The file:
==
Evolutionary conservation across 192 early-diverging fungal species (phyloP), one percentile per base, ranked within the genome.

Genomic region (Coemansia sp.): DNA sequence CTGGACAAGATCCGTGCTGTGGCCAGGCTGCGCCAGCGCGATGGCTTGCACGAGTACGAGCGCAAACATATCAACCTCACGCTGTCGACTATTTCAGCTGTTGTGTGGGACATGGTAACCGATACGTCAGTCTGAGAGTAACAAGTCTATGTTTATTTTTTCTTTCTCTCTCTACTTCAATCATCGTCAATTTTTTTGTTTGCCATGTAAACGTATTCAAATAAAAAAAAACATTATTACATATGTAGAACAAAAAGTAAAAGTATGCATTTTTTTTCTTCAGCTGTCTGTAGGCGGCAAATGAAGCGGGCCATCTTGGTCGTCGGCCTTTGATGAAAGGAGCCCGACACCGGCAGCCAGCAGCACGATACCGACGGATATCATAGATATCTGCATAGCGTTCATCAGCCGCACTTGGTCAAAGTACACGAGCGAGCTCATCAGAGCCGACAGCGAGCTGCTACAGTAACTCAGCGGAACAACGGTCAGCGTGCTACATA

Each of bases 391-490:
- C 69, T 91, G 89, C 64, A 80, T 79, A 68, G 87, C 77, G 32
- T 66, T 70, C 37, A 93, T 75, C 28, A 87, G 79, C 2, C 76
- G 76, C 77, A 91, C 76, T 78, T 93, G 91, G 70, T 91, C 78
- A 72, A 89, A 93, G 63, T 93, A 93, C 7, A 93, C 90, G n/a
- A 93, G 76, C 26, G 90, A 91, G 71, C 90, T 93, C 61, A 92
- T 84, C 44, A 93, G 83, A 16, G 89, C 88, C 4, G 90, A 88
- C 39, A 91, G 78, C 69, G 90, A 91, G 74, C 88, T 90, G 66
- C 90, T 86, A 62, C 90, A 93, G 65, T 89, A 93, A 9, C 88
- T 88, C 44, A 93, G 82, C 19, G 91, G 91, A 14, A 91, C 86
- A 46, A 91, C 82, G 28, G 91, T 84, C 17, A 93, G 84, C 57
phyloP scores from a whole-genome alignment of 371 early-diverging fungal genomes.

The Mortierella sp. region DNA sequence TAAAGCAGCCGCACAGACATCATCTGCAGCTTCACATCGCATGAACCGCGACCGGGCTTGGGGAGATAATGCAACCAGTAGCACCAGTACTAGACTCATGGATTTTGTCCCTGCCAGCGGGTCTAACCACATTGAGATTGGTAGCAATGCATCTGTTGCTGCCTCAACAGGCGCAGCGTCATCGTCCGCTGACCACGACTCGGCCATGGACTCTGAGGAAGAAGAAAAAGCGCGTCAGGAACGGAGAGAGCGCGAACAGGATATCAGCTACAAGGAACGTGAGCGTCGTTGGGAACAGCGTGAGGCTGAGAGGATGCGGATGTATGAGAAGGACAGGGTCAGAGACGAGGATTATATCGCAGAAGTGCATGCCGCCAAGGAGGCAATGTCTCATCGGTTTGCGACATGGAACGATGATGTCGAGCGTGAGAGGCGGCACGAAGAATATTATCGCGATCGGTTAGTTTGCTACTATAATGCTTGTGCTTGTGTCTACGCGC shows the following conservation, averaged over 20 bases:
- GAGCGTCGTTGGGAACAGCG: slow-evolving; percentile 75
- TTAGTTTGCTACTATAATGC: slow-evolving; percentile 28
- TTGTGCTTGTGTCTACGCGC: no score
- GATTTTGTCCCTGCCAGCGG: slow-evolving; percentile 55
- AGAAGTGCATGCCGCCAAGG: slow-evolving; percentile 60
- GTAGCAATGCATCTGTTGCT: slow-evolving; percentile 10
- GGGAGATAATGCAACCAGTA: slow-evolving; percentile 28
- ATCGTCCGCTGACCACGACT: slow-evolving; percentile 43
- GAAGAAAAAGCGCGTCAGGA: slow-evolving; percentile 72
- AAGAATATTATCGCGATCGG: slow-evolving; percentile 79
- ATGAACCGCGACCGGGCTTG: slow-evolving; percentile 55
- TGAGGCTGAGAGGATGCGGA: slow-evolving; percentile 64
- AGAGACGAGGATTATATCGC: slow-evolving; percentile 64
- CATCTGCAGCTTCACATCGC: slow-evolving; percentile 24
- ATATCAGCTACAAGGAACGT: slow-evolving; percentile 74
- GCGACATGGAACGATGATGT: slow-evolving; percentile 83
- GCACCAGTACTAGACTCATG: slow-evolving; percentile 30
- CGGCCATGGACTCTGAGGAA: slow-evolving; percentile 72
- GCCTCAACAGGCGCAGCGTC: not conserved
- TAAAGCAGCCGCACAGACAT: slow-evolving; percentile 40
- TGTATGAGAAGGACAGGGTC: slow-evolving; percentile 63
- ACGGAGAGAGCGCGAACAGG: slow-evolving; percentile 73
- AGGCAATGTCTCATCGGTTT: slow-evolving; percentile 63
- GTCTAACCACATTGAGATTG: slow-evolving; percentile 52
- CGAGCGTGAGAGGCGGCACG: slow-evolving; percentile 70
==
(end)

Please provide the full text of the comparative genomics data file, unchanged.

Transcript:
Evolutionary conservation across 192 early-diverging fungal species (phyloP), one percentile per base, ranked within the genome.

Genomic region (Coemansia sp.): DNA sequence CTGGACAAGATCCGTGCTGTGGCCAGGCTGCGCCAGCGCGATGGCTTGCACGAGTACGAGCGCAAACATATCAACCTCACGCTGTCGACTATTTCAGCTGTTGTGTGGGACATGGTAACCGATACGTCAGTCTGAGAGTAACAAGTCTATGTTTATTTTTTCTTTCTCTCTCTACTTCAATCATCGTCAATTTTTTTGTTTGCCATGTAAACGTATTCAAATAAAAAAAAACATTATTACATATGTAGAACAAAAAGTAAAAGTATGCATTTTTTTTCTTCAGCTGTCTGTAGGCGGCAAATGAAGCGGGCCATCTTGGTCGTCGGCCTTTGATGAAAGGAGCCCGACACCGGCAGCCAGCAGCACGATACCGACGGATATCATAGATATCTGCATAGCGTTCATCAGCCGCACTTGGTCAAAGTACACGAGCGAGCTCATCAGAGCCGACAGCGAGCTGCTACAGTAACTCAGCGGAACAACGGTCAGCGTGCTACATA

Each of bases 391-490:
- C 69, T 91, G 89, C 64, A 80, T 79, A 68, G 87, C 77, G 32
- T 66, T 70, C 37, A 93, T 75, C 28, A 87, G 79, C 2, C 76
- G 76, C 77, A 91, C 76, T 78, T 93, G 91, G 70, T 91, C 78
- A 72, A 89, A 93, G 63, T 93, A 93, C 7, A 93, C 90, G n/a
- A 93, G 76, C 26, G 90, A 91, G 71, C 90, T 93, C 61, A 92
- T 84, C 44, A 93, G 83, A 16, G 89, C 88, C 4, G 90, A 88
- C 39, A 91, G 78, C 69, G 90, A 91, G 74, C 88, T 90, G 66
- C 90, T 86, A 62, C 90, A 93, G 65, T 89, A 93, A 9, C 88
- T 88, C 44, A 93, G 82, C 19, G 91, G 91, A 14, A 91, C 86
- A 46, A 91, C 82, G 28, G 91, T 84, C 17, A 93, G 84, C 57
phyloP scores from a whole-genome alignment of 371 early-diverging fungal genomes.

The Mortierella sp. region DNA sequence TAAAGCAGCCGCACAGACATCATCTGCAGCTTCACATCGCATGAACCGCGACCGGGCTTGGGGAGATAATGCAACCAGTAGCACCAGTACTAGACTCATGGATTTTGTCCCTGCCAGCGGGTCTAACCACATTGAGATTGGTAGCAATGCATCTGTTGCTGCCTCAACAGGCGCAGCGTCATCGTCCGCTGACCACGACTCGGCCATGGACTCTGAGGAAGAAGAAAAAGCGCGTCAGGAACGGAGAGAGCGCGAACAGGATATCAGCTACAAGGAACGTGAGCGTCGTTGGGAACAGCGTGAGGCTGAGAGGATGCGGATGTATGAGAAGGACAGGGTCAGAGACGAGGATTATATCGCAGAAGTGCATGCCGCCAAGGAGGCAATGTCTCATCGGTTTGCGACATGGAACGATGATGTCGAGCGTGAGAGGCGGCACGAAGAATATTATCGCGATCGGTTAGTTTGCTACTATAATGCTTGTGCTTGTGTCTACGCGC shows the following conservation, averaged over 20 bases:
- GAGCGTCGTTGGGAACAGCG: slow-evolving; percentile 75
- TTAGTTTGCTACTATAATGC: slow-evolving; percentile 28
- TTGTGCTTGTGTCTACGCGC: no score
- GATTTTGTCCCTGCCAGCGG: slow-evolving; percentile 55
- AGAAGTGCATGCCGCCAAGG: slow-evolving; percentile 60
- GTAGCAATGCATCTGTTGCT: slow-evolving; percentile 10
- GGGAGATAATGCAACCAGTA: slow-evolving; percentile 28
- ATCGTCCGCTGACCACGACT: slow-evolving; percentile 43
- GAAGAAAAAGCGCGTCAGGA: slow-evolving; percentile 72
- AAGAATATTATCGCGATCGG: slow-evolving; percentile 79
- ATGAACCGCGACCGGGCTTG: slow-evolving; percentile 55
- TGAGGCTGAGAGGATGCGGA: slow-evolving; percentile 64
- AGAGACGAGGATTATATCGC: slow-evolving; percentile 64
- CATCTGCAGCTTCACATCGC: slow-evolving; percentile 24
- ATATCAGCTACAAGGAACGT: slow-evolving; percentile 74
- GCGACATGGAACGATGATGT: slow-evolving; percentile 83
- GCACCAGTACTAGACTCATG: slow-evolving; percentile 30
- CGGCCATGGACTCTGAGGAA: slow-evolving; percentile 72
- GCCTCAACAGGCGCAGCGTC: not conserved
- TAAAGCAGCCGCACAGACAT: slow-evolving; percentile 40
- TGTATGAGAAGGACAGGGTC: slow-evolving; percentile 63
- ACGGAGAGAGCGCGAACAGG: slow-evolving; percentile 73
- AGGCAATGTCTCATCGGTTT: slow-evolving; percentile 63
- GTCTAACCACATTGAGATTG: slow-evolving; percentile 52
- CGAGCGTGAGAGGCGGCACG: slow-evolving; percentile 70